Why Not Reporting the “Little” Changes Can be a HUGE Mistake

People are required by all insurance policies, including their auto and homeowners policies, to report changes to their insurance companies or agents–usually within 30 days. Often, the failure to report a required change within a specific time period results in the denial of a claim.

Example:  Your son got his driver’s license 3 months before your policy renewed and you forgot to tell your agent and/or insurer. When the policy was ready to renew, you glanced at the renewal form you received in the mail and, because you still insured the same vehicles, tossed it away because you thought, Nothing has changed.

Unfortunately, something HAD changed: you had a new licensed, family member–something you are required to report. If your son drove your car and was involved in an accident after the policy renewed, your insurer could deny the claim for misrepresentation (i.e., lying).

Although you didn’t lie intentionally, the fact that you forgot to report the change, twice, might be interpreted as if you had lied because you didn’t comply with requirements of the policy (a requirement that would increase your premium) . Of course, your insurer may believe you and may simply charge you premium retroactively to the first day you son was licensed. But it doesn’t have to.

One of the changes on homeowners insurance policies that often go unreported involve different family members moving into and out of the home. Technically, a homeowners insurance policy is only intended to provide coverage for the resident owner(s) of the home–the people whose names appear on the deed AND who live there.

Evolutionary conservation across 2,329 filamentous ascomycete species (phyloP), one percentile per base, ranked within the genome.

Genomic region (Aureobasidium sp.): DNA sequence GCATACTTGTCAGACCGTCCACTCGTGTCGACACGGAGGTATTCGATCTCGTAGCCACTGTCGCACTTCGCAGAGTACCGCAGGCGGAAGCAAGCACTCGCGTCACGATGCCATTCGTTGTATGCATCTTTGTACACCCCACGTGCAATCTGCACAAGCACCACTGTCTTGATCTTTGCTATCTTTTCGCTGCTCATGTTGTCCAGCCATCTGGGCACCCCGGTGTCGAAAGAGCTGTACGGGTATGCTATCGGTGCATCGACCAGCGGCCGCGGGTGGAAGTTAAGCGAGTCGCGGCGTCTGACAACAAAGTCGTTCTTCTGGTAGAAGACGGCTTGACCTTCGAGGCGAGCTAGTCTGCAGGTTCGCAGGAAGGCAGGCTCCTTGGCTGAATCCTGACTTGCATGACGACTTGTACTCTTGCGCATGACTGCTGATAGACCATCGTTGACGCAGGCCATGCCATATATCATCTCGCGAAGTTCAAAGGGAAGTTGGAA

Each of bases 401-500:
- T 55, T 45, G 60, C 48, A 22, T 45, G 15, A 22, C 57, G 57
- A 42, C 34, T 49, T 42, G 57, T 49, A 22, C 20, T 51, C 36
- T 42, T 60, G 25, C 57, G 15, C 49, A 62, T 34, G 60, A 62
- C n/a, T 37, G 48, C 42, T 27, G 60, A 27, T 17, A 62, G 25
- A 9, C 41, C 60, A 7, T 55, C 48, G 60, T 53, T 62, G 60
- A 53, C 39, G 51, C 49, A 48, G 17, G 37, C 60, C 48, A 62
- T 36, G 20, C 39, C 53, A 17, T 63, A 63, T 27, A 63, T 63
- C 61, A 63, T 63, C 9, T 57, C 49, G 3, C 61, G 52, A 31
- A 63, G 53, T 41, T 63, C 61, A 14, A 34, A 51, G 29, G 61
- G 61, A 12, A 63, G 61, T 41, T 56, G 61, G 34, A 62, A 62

Example: Dad moved out of the home and into a nursing home permanently, and you moved from your apartment into his house. The homeowners policy wasn’t designed to provide coverage for this situation because you are NOT the owner. The change should be reported to the insurer and the company will cancel the policy and either issue a dwelling fire policy in Dad’s name or require coverage to be issued on some other type of policy that insures tenant-occupied buildings. Even if you are not paying rent, you need to buy a renter’s policy.

I know, I know, that’s more expensive for everyone and you and Dad don’t want to pay more money–things are already tight. But the reason it’s more expensive is because a loss is more likely to occur when a home is not occupied by the person who owns it.